Oil ministers from 20 or so countries busily criss-crossed the Austrian capital on Wednesday for preparatory negotiations ahead of the two-day meet at the headquarters of the Organization of Petroleum Exporting Countries.
Delegates remained relatively tight-lipped about what had been agreed in a flurry of closed-door meetings in some of Vienna’s most exclusive hotels, even as Trump took to Twitter to urge producers to keep pumping to ensure that the commodity remains affordable.
“Hopefully OPEC will be keeping oil flows as is, not restricted. The World does not want to see, or need, higher oil prices!” said Trump, who has in the past repeatedly accused the cartel of keeping prices artificially high.
At the end of 2016, OPEC’s regular members joined forces with other countries outside the cartel to jointly scale back output in a bid to reduce a glut supply that was weighing on prices at the time.
The coordinated move — which has since been extended — stimulated a long rally in oil prices right up until October 2018.
Over the past two months, however, prices have plunged again and a barrel of Brent crude, the European benchmark, currently stands at around $60.
Cuts on the cards?
In the light of this, the so-called OPEC+ — which accounts for more than half of the world’s oil — has come to Vienna to discuss renewing the pact or perhaps even throttling output still further.
All the signals suggested that more reductions in output are on the cards, despite the pressure from Trump, who argues that closing off the taps could choke off the economy, which needs affordable oil to keep running.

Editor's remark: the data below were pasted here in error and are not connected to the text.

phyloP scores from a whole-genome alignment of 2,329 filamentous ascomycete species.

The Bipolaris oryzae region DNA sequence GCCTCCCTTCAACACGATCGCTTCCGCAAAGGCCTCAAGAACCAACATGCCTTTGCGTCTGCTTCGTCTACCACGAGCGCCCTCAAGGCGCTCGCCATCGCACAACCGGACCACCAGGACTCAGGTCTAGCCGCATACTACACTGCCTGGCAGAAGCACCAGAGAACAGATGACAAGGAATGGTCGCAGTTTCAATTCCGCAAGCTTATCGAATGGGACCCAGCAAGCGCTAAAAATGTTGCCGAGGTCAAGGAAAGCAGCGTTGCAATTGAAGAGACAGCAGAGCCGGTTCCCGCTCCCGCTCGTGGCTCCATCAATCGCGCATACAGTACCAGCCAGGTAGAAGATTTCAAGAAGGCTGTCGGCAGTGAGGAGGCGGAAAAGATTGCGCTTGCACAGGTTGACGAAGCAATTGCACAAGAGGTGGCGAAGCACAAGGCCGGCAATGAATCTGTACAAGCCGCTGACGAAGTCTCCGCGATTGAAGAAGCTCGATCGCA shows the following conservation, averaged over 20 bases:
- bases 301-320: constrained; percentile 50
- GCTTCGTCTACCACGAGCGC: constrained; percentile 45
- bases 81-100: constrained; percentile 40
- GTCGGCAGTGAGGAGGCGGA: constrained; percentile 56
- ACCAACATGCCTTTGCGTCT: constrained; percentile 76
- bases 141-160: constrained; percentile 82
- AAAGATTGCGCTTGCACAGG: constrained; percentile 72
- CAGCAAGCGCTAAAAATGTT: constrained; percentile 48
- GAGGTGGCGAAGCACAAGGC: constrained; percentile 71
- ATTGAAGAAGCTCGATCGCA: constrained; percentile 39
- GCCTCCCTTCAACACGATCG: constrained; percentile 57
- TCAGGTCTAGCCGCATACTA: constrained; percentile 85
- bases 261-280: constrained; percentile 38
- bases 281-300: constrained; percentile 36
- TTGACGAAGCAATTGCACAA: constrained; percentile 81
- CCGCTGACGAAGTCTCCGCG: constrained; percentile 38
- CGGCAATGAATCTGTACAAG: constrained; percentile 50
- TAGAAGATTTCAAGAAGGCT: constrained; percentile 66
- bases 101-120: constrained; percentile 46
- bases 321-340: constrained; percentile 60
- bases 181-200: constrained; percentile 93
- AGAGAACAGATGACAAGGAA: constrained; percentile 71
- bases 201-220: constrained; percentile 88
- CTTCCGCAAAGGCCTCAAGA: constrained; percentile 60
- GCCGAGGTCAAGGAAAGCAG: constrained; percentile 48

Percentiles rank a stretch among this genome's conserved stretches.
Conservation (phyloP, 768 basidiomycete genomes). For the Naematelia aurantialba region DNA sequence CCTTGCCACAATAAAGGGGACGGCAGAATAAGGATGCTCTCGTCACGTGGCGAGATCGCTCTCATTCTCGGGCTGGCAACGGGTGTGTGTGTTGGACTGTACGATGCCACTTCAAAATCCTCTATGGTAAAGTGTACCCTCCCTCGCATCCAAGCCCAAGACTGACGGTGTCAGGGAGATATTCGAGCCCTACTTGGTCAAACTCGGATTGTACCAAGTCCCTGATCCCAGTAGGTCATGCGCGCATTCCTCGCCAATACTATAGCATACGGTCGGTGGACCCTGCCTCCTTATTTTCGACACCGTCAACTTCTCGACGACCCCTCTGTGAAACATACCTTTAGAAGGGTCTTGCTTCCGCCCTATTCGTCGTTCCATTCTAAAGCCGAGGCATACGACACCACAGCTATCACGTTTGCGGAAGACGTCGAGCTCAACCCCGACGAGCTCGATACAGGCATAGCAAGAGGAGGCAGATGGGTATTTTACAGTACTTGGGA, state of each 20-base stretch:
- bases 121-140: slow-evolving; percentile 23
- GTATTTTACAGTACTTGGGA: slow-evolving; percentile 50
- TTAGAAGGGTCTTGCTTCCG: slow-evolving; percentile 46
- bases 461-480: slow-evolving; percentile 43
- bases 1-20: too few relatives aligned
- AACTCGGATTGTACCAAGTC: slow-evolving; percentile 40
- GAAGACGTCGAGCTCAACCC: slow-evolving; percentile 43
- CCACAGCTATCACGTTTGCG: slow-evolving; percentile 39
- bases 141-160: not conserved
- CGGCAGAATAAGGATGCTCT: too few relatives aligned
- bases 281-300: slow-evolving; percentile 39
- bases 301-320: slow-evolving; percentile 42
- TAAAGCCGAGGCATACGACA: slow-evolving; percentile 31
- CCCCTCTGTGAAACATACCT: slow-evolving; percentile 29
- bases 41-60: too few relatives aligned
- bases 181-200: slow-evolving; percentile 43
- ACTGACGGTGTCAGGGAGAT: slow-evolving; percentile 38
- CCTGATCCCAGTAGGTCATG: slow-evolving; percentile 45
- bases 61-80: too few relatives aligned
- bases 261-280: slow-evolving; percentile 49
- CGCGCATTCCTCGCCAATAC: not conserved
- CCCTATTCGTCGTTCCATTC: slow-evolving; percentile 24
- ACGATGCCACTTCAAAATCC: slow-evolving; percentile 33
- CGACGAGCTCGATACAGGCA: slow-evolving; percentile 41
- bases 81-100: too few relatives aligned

“Yes, we will have a cut,” said Oman’s oil minister Mohammed bin Hamad Al Rumhi. “We will have time to sort out the details by tomorrow (Thursday).”
His Nigerian counterpart also suggested that a reduction in output was possible.
However, OPEC’s third-biggest producer Iran called to be exempted from any such measures.
Oil minister Bijan Namdar Zanganeh said on Wednesday evening as he arrived in Vienna: “We must be excluded from any decision to cut production as long as illegal US sanctions are not lifted.”
Stephen Brennock of the London-based brokerage PVM Oil, said that additional cuts were “a virtual shoo-in.”
OPEC inaction “would trigger a sell-off frenzy of biblical proportions and safeguard the return of a global oil glut. The only unknown at this stage is the volume of production cuts,” he said.
OPEC kingpin Saudi Arabia, in particular, finds itself in a delicate position in the wake of the murder of opposition journalist Jamal Khashoggi.
Trump has continued to support the kingdom, despite worldwide outrage over the murder.
Riyadh, which is itself in favour of higher prices, will therefore be keen not to incur the US leader’s wrath.
“The big unknown is how President Trump will react to any production cuts,” said analysts at ING.
“The concern for the market is that the US administration will use the murder of journalist Jamal Khashoggi as leverage,” they argued.
“While we believe that President Trump will be reluctant to escalate the situation, the Saudis are likely to choose the wording of any statement with regards to cuts very carefully.”
UBS analyst Giovanni Staunovo pointed out that US shale producers also need oil prices to be high to ensure the profitability of their operations.
Negotiations between the OPEC members could be fraught, however, as some members feel that Saudi Arabia wields too much clout in setting policy.
Iran has accused Saudi Arabia of being in thrall to the US.
In a surprise move on Monday, Qatar — which has been an OPEC member since 1961 — said it would quit the cartel next month in order to focus on gas production.
Doha accounts for only around two percent of OPEC output.
Qatar minister Saad Sherida Al-Kaabi said he had met with a number of other OPEC ministers, but not his Saudi Arabian colleague.
“I don’t think they want to meet me. They are blockading our country,” he told journalists.
Qatar has been isolated by a group of countries led by Saudi Arabia since June 2017, in the worst political fallout between the energy-rich Gulf powers.